Six in 10 Americans Say They Are 'Ready to Go' in Resuming Normal Activity

Nielsen study finds consumers expect to do less in-store pickup, curbside pickup and home delivery from local stores in the next year.
In-store shopping in time of COVID-19

NEW YORK — Consumers aged 18 and up in the United States are increasingly confident about a return to normal activities, according to a new consumer sentiment survey released by Nielsen.

The study, which includes insights about consumer activity, health, schooling, employment and transportation during the COVID-19 pandemic, examined three segments that reflect attitudes about the pandemic: those who are "Ready to Go," people who "Proceed with Caution" and consumers who "Wait and See" when it comes to resuming normal behavior.

The Ready to Go segment peaked at 61 percent in the March 2021 survey compared to 34 percent in April 2020. Wait and See consumers, a more pessimistic group, dropped to 9 percent in March vs. 29 percent one year ago.

Other key consumer sentiments about recovery from the pandemic include:

  • 82 percent say that stores that were closed have started to open again, compared to just 40 percent in April 2020.
  • 64 percent agree it is safer than it was a month ago, compared to 38 percent in April 2020.
  • 72 percent agree their town is starting to emerge from the crisis, compared to 44 percent a year ago.

The research also found that heavy radio listeners are more likely to make big-ticket purchases within a year. Members of this consumer segment are 18 percent more likely to purchase or lease a new or used vehicle in the next year and 64 percent more likely to buy a house in the next 12 months, compared to total adults.

"As Americans continue to navigate the pandemic, the future looks promising," said Brad Kelly, managing director, Nielsen Audio. "Consumers are becoming more optimistic and resuming more normal activities, especially heavy radio listeners. AM/FM listeners are more likely to be out and about and spending more time in their vehicles."

The study also identified key findings in a variety of other categories:

Vaccines More than half of consumers (52 percent) have either gotten at least one dose of a COVID-19 vaccine, have an appointment to get vaccinated or have registered to get it when eligible. These consumers are more likely to be male and trend older.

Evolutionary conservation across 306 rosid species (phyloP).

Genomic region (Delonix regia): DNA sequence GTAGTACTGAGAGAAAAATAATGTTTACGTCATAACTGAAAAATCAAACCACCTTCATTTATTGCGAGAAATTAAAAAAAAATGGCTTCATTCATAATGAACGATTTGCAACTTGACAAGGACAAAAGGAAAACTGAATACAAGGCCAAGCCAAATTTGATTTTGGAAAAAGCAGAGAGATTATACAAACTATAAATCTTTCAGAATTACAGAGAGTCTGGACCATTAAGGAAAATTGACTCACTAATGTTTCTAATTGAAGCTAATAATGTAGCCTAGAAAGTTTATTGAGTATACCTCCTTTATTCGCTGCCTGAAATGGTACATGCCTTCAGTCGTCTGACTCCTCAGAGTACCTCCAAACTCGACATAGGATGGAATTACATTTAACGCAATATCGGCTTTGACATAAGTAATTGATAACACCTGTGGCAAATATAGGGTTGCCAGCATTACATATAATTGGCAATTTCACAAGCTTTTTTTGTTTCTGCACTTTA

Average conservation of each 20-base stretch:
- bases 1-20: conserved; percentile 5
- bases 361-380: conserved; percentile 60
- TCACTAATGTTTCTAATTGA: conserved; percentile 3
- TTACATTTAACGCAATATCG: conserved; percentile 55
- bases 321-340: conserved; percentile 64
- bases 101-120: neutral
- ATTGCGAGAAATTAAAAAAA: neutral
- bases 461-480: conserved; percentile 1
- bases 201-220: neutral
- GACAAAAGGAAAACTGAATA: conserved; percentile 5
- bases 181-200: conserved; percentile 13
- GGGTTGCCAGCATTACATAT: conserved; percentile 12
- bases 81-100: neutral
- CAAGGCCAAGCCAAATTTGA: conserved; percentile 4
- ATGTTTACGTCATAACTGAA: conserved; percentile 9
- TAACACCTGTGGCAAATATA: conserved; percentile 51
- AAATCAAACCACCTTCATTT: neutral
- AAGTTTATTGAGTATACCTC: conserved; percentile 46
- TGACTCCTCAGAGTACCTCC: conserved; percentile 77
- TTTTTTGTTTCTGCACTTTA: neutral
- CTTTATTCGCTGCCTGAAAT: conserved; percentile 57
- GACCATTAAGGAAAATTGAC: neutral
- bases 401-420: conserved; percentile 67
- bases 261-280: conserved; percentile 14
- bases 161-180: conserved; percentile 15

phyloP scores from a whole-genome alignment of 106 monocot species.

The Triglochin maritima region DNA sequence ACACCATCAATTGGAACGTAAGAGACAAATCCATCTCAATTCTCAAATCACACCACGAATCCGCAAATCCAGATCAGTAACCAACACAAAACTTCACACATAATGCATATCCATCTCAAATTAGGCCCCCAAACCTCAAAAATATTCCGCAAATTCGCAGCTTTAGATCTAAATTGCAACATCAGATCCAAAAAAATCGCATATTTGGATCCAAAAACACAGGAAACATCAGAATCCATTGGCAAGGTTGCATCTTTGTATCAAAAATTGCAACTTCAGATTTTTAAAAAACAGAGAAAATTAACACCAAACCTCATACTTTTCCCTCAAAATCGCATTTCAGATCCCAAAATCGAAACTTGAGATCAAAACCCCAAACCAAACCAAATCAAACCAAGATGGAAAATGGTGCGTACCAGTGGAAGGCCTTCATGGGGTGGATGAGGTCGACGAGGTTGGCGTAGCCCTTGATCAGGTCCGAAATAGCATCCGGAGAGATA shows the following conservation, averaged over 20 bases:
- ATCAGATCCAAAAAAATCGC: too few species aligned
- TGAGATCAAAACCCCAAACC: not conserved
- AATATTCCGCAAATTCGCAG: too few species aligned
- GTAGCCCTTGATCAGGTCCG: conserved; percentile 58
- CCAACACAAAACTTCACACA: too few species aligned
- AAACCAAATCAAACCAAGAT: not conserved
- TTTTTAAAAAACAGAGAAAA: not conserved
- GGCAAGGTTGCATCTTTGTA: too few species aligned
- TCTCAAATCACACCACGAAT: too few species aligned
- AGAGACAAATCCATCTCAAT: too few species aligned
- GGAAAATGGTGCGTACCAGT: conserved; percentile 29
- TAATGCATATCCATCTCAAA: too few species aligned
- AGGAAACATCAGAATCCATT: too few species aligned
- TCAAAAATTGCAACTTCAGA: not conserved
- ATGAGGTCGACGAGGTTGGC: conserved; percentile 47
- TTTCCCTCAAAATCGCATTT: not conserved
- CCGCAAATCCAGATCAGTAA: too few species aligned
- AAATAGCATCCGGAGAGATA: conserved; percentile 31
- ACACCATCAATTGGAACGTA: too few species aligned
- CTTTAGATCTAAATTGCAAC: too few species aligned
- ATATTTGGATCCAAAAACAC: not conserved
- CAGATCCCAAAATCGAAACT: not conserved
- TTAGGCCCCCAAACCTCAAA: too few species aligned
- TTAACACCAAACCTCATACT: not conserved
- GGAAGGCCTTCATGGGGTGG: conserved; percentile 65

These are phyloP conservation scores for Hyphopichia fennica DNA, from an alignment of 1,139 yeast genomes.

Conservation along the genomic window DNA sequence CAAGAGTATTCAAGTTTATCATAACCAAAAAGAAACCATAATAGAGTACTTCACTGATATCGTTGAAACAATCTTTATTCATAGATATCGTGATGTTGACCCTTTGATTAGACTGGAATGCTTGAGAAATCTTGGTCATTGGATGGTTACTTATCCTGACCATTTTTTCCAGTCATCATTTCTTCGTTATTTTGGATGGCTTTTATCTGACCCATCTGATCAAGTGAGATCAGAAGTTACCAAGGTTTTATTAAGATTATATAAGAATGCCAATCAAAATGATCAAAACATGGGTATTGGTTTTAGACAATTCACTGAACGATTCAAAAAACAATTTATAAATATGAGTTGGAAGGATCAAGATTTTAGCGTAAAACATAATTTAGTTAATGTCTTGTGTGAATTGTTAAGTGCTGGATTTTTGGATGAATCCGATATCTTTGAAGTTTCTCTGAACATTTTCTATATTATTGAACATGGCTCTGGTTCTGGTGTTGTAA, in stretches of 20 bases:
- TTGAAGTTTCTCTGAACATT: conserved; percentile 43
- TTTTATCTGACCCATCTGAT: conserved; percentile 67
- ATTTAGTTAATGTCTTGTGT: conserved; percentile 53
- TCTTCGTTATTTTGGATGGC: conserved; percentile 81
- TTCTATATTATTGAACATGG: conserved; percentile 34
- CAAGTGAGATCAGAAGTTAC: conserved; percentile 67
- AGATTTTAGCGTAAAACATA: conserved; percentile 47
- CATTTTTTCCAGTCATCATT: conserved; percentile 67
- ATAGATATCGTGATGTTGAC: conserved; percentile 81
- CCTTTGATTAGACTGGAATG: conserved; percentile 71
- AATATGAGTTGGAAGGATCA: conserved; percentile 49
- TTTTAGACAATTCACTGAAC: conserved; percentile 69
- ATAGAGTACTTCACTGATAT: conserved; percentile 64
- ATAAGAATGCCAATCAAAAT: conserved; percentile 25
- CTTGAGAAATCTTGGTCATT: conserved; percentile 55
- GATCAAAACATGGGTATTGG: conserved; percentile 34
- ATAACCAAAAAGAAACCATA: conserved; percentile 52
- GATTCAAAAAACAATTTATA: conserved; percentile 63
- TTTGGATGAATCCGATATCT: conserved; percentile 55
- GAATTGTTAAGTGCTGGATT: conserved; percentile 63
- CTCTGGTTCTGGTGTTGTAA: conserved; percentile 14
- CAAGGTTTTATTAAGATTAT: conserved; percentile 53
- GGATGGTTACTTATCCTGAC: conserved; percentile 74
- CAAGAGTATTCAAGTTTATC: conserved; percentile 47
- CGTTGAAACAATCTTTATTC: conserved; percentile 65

Still, over one four (26 percent) are uncertain about getting the vaccine and one in five do not intend to get vaccinated. Those who are uncertain or don't plan to get vaccinated tend to be younger, female and Hispanic.

EmploymentAmong the currently employed, two-thirds now work outside the home. This is up nearly 70 percent since April 2020. Additionally, those who work at home due to the coronavirus declined by more than half since April 2020.

Transportation — All groups are using less public transportation due to COVID-19. Those spending an hour or more in vehicles is up 150 percent since last April, and heavy radio listeners are more likely to spend an hour or more in the car.

Schooling — In March, the number of children attending in-person classes exceeded those attending virtual-only classes. Children of heavy radio listeners are more likely to attend in-person classes and less likely to attend virtual classes or be homeschooled. Nine in 10 say the radio is on during the drive to school.

Health and Doctor Visits — Consumers still have significant levels of concern about the health implications of COVID-19, with 65 percent more concerned with the health of a family member or a close friend than their own health (53 percent).

How Local Shopping Has Changed — Nearly eight in 10 consumers are now getting items delivered that they ordered online, compared to seven in 10 prior to the pandemic. In general, fewer are getting items they buy in the store (72 percent) compared to pre-COVID (78 percent). Still, getting items purchased in-store is the second most frequent way people get the things they buy.

Currently, more consumers are getting things they buy in new ways, such as having items they bought in a store delivered to their home (38 percent vs. 15 percent before the pandemic) as well as in-store (38 percent vs. 27 percent) and via curbside pickup (35 percent vs. 22 percent).

Nearly three in 10 consumers expect to do more in-store shopping in the months to come, compared to the 11 percent who expect to do that less, marking a positive sign for the local retail economy. Additionally, consumers expect to do less in-store pickup, less curbside pickup and less home delivery from local stores in the next year, suggesting that having fewer restrictions is likely to spark a return to more normal local shopping habits, according to Nielsen.